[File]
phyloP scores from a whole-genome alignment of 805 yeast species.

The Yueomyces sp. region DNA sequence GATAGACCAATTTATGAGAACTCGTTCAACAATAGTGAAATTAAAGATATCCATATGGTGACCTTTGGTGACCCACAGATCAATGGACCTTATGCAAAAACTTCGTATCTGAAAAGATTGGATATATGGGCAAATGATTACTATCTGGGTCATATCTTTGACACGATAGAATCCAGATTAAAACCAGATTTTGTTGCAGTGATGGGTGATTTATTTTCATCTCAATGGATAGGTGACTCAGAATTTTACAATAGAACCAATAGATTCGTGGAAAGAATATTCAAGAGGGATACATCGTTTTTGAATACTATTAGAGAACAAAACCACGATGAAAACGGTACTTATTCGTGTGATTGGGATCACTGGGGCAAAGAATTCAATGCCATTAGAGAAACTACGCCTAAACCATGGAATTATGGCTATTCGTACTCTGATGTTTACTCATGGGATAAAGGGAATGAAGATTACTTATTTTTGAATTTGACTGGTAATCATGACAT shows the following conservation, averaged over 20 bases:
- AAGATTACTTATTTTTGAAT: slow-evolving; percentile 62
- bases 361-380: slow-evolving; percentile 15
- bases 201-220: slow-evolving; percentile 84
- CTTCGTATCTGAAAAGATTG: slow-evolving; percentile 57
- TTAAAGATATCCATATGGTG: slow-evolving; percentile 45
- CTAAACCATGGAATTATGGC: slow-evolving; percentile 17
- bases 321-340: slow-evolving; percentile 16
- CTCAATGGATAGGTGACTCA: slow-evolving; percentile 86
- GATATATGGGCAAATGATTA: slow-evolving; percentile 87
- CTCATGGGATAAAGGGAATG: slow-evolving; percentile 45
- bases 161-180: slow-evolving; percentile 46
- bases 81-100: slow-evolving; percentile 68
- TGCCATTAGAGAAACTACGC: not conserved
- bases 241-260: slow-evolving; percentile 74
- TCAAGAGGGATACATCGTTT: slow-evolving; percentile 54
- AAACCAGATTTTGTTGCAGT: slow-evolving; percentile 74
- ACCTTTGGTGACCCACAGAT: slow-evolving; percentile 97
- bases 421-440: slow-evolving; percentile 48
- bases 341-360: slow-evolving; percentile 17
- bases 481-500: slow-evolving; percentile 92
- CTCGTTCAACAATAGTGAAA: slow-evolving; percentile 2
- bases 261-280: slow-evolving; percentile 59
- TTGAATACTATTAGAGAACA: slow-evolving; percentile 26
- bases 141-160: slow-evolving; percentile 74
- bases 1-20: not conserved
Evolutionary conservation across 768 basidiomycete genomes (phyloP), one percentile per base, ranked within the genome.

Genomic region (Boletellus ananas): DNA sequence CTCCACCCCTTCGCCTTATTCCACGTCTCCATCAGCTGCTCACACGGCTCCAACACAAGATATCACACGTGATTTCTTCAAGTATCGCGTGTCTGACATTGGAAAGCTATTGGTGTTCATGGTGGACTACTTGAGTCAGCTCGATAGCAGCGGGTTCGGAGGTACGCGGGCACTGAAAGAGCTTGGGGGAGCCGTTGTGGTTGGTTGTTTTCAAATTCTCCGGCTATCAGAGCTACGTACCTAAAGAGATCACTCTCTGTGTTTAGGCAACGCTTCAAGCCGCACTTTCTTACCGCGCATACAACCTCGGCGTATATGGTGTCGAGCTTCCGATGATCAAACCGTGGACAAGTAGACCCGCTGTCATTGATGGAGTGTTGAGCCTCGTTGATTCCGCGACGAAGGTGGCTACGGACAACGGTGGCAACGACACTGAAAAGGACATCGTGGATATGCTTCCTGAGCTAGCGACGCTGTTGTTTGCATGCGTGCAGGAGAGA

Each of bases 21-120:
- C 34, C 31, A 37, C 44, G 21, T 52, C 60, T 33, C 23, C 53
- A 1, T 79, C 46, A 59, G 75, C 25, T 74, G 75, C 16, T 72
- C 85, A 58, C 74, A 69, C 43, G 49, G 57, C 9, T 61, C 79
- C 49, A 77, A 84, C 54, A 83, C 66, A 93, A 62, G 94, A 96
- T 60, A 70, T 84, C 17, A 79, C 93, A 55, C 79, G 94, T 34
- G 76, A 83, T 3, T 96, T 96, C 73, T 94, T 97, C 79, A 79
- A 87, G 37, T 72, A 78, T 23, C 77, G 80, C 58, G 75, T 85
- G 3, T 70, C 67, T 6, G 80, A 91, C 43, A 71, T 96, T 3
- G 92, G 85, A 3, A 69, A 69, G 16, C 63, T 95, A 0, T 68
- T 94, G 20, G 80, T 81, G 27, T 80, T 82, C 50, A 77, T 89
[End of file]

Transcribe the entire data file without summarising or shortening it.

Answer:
phyloP scores from a whole-genome alignment of 805 yeast species.

The Yueomyces sp. region DNA sequence GATAGACCAATTTATGAGAACTCGTTCAACAATAGTGAAATTAAAGATATCCATATGGTGACCTTTGGTGACCCACAGATCAATGGACCTTATGCAAAAACTTCGTATCTGAAAAGATTGGATATATGGGCAAATGATTACTATCTGGGTCATATCTTTGACACGATAGAATCCAGATTAAAACCAGATTTTGTTGCAGTGATGGGTGATTTATTTTCATCTCAATGGATAGGTGACTCAGAATTTTACAATAGAACCAATAGATTCGTGGAAAGAATATTCAAGAGGGATACATCGTTTTTGAATACTATTAGAGAACAAAACCACGATGAAAACGGTACTTATTCGTGTGATTGGGATCACTGGGGCAAAGAATTCAATGCCATTAGAGAAACTACGCCTAAACCATGGAATTATGGCTATTCGTACTCTGATGTTTACTCATGGGATAAAGGGAATGAAGATTACTTATTTTTGAATTTGACTGGTAATCATGACAT shows the following conservation, averaged over 20 bases:
- AAGATTACTTATTTTTGAAT: slow-evolving; percentile 62
- bases 361-380: slow-evolving; percentile 15
- bases 201-220: slow-evolving; percentile 84
- CTTCGTATCTGAAAAGATTG: slow-evolving; percentile 57
- TTAAAGATATCCATATGGTG: slow-evolving; percentile 45
- CTAAACCATGGAATTATGGC: slow-evolving; percentile 17
- bases 321-340: slow-evolving; percentile 16
- CTCAATGGATAGGTGACTCA: slow-evolving; percentile 86
- GATATATGGGCAAATGATTA: slow-evolving; percentile 87
- CTCATGGGATAAAGGGAATG: slow-evolving; percentile 45
- bases 161-180: slow-evolving; percentile 46
- bases 81-100: slow-evolving; percentile 68
- TGCCATTAGAGAAACTACGC: not conserved
- bases 241-260: slow-evolving; percentile 74
- TCAAGAGGGATACATCGTTT: slow-evolving; percentile 54
- AAACCAGATTTTGTTGCAGT: slow-evolving; percentile 74
- ACCTTTGGTGACCCACAGAT: slow-evolving; percentile 97
- bases 421-440: slow-evolving; percentile 48
- bases 341-360: slow-evolving; percentile 17
- bases 481-500: slow-evolving; percentile 92
- CTCGTTCAACAATAGTGAAA: slow-evolving; percentile 2
- bases 261-280: slow-evolving; percentile 59
- TTGAATACTATTAGAGAACA: slow-evolving; percentile 26
- bases 141-160: slow-evolving; percentile 74
- bases 1-20: not conserved
Evolutionary conservation across 768 basidiomycete genomes (phyloP), one percentile per base, ranked within the genome.

Genomic region (Boletellus ananas): DNA sequence CTCCACCCCTTCGCCTTATTCCACGTCTCCATCAGCTGCTCACACGGCTCCAACACAAGATATCACACGTGATTTCTTCAAGTATCGCGTGTCTGACATTGGAAAGCTATTGGTGTTCATGGTGGACTACTTGAGTCAGCTCGATAGCAGCGGGTTCGGAGGTACGCGGGCACTGAAAGAGCTTGGGGGAGCCGTTGTGGTTGGTTGTTTTCAAATTCTCCGGCTATCAGAGCTACGTACCTAAAGAGATCACTCTCTGTGTTTAGGCAACGCTTCAAGCCGCACTTTCTTACCGCGCATACAACCTCGGCGTATATGGTGTCGAGCTTCCGATGATCAAACCGTGGACAAGTAGACCCGCTGTCATTGATGGAGTGTTGAGCCTCGTTGATTCCGCGACGAAGGTGGCTACGGACAACGGTGGCAACGACACTGAAAAGGACATCGTGGATATGCTTCCTGAGCTAGCGACGCTGTTGTTTGCATGCGTGCAGGAGAGA

Each of bases 21-120:
- C 34, C 31, A 37, C 44, G 21, T 52, C 60, T 33, C 23, C 53
- A 1, T 79, C 46, A 59, G 75, C 25, T 74, G 75, C 16, T 72
- C 85, A 58, C 74, A 69, C 43, G 49, G 57, C 9, T 61, C 79
- C 49, A 77, A 84, C 54, A 83, C 66, A 93, A 62, G 94, A 96
- T 60, A 70, T 84, C 17, A 79, C 93, A 55, C 79, G 94, T 34
- G 76, A 83, T 3, T 96, T 96, C 73, T 94, T 97, C 79, A 79
- A 87, G 37, T 72, A 78, T 23, C 77, G 80, C 58, G 75, T 85
- G 3, T 70, C 67, T 6, G 80, A 91, C 43, A 71, T 96, T 3
- G 92, G 85, A 3, A 69, A 69, G 16, C 63, T 95, A 0, T 68
- T 94, G 20, G 80, T 81, G 27, T 80, T 82, C 50, A 77, T 89